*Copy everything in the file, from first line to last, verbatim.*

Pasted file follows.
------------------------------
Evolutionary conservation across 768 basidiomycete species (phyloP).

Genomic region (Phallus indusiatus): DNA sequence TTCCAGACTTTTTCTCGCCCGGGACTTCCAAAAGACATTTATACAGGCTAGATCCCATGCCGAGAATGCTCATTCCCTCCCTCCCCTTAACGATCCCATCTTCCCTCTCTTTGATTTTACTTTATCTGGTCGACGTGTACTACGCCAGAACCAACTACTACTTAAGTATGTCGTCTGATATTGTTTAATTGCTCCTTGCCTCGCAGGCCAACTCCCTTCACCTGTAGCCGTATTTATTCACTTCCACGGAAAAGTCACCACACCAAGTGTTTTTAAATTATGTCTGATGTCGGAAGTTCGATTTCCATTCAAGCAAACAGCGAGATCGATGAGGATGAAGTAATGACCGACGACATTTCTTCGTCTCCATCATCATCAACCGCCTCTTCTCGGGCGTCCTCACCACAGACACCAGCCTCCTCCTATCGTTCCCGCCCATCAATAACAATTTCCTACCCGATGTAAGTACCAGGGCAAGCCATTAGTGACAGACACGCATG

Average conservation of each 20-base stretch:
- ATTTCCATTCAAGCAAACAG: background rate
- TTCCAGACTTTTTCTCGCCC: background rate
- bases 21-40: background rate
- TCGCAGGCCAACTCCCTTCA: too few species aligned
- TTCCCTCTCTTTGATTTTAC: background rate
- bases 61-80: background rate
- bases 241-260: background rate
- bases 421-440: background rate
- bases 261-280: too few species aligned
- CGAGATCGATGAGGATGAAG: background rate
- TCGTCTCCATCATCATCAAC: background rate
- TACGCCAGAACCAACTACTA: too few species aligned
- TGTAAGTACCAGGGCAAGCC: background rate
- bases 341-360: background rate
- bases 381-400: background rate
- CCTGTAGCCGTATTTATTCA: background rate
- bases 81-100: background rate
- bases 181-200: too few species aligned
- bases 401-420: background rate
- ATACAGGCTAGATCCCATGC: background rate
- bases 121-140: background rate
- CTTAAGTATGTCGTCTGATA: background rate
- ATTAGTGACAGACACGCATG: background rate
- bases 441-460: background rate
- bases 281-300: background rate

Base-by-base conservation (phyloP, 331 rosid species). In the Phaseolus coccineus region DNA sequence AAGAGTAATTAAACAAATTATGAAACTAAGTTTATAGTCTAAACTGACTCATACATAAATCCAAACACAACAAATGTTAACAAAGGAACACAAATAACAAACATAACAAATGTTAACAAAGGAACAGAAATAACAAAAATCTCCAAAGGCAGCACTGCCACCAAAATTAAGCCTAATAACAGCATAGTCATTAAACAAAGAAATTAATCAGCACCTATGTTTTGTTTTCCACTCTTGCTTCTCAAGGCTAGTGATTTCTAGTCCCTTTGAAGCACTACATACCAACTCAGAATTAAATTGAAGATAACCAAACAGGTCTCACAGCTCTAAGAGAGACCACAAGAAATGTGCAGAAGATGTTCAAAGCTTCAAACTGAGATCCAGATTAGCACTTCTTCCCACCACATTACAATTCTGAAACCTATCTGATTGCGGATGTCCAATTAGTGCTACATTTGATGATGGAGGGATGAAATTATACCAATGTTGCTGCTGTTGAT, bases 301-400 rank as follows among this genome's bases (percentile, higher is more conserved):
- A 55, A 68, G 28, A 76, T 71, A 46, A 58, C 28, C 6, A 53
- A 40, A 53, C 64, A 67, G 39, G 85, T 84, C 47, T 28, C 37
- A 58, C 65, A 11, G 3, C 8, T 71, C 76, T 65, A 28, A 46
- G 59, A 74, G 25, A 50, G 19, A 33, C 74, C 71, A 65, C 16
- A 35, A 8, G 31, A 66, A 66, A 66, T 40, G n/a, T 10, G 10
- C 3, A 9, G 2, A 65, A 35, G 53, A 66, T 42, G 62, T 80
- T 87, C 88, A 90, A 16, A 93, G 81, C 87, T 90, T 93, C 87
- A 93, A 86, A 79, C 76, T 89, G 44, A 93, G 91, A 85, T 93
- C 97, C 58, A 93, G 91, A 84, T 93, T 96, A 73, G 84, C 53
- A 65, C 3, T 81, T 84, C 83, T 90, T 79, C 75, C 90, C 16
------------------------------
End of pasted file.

Evolutionary conservation across 768 basidiomycete species (phyloP).

Genomic region (Phallus indusiatus): DNA sequence TTCCAGACTTTTTCTCGCCCGGGACTTCCAAAAGACATTTATACAGGCTAGATCCCATGCCGAGAATGCTCATTCCCTCCCTCCCCTTAACGATCCCATCTTCCCTCTCTTTGATTTTACTTTATCTGGTCGACGTGTACTACGCCAGAACCAACTACTACTTAAGTATGTCGTCTGATATTGTTTAATTGCTCCTTGCCTCGCAGGCCAACTCCCTTCACCTGTAGCCGTATTTATTCACTTCCACGGAAAAGTCACCACACCAAGTGTTTTTAAATTATGTCTGATGTCGGAAGTTCGATTTCCATTCAAGCAAACAGCGAGATCGATGAGGATGAAGTAATGACCGACGACATTTCTTCGTCTCCATCATCATCAACCGCCTCTTCTCGGGCGTCCTCACCACAGACACCAGCCTCCTCCTATCGTTCCCGCCCATCAATAACAATTTCCTACCCGATGTAAGTACCAGGGCAAGCCATTAGTGACAGACACGCATG

Average conservation of each 20-base stretch:
- ATTTCCATTCAAGCAAACAG: background rate
- TTCCAGACTTTTTCTCGCCC: background rate
- bases 21-40: background rate
- TCGCAGGCCAACTCCCTTCA: too few species aligned
- TTCCCTCTCTTTGATTTTAC: background rate
- bases 61-80: background rate
- bases 241-260: background rate
- bases 421-440: background rate
- bases 261-280: too few species aligned
- CGAGATCGATGAGGATGAAG: background rate
- TCGTCTCCATCATCATCAAC: background rate
- TACGCCAGAACCAACTACTA: too few species aligned
- TGTAAGTACCAGGGCAAGCC: background rate
- bases 341-360: background rate
- bases 381-400: background rate
- CCTGTAGCCGTATTTATTCA: background rate
- bases 81-100: background rate
- bases 181-200: too few species aligned
- bases 401-420: background rate
- ATACAGGCTAGATCCCATGC: background rate
- bases 121-140: background rate
- CTTAAGTATGTCGTCTGATA: background rate
- ATTAGTGACAGACACGCATG: background rate
- bases 441-460: background rate
- bases 281-300: background rate

Base-by-base conservation (phyloP, 331 rosid species). In the Phaseolus coccineus region DNA sequence AAGAGTAATTAAACAAATTATGAAACTAAGTTTATAGTCTAAACTGACTCATACATAAATCCAAACACAACAAATGTTAACAAAGGAACACAAATAACAAACATAACAAATGTTAACAAAGGAACAGAAATAACAAAAATCTCCAAAGGCAGCACTGCCACCAAAATTAAGCCTAATAACAGCATAGTCATTAAACAAAGAAATTAATCAGCACCTATGTTTTGTTTTCCACTCTTGCTTCTCAAGGCTAGTGATTTCTAGTCCCTTTGAAGCACTACATACCAACTCAGAATTAAATTGAAGATAACCAAACAGGTCTCACAGCTCTAAGAGAGACCACAAGAAATGTGCAGAAGATGTTCAAAGCTTCAAACTGAGATCCAGATTAGCACTTCTTCCCACCACATTACAATTCTGAAACCTATCTGATTGCGGATGTCCAATTAGTGCTACATTTGATGATGGAGGGATGAAATTATACCAATGTTGCTGCTGTTGAT, bases 301-400 rank as follows among this genome's bases (percentile, higher is more conserved):
- A 55, A 68, G 28, A 76, T 71, A 46, A 58, C 28, C 6, A 53
- A 40, A 53, C 64, A 67, G 39, G 85, T 84, C 47, T 28, C 37
- A 58, C 65, A 11, G 3, C 8, T 71, C 76, T 65, A 28, A 46
- G 59, A 74, G 25, A 50, G 19, A 33, C 74, C 71, A 65, C 16
- A 35, A 8, G 31, A 66, A 66, A 66, T 40, G n/a, T 10, G 10
- C 3, A 9, G 2, A 65, A 35, G 53, A 66, T 42, G 62, T 80
- T 87, C 88, A 90, A 16, A 93, G 81, C 87, T 90, T 93, C 87
- A 93, A 86, A 79, C 76, T 89, G 44, A 93, G 91, A 85, T 93
- C 97, C 58, A 93, G 91, A 84, T 93, T 96, A 73, G 84, C 53
- A 65, C 3, T 81, T 84, C 83, T 90, T 79, C 75, C 90, C 16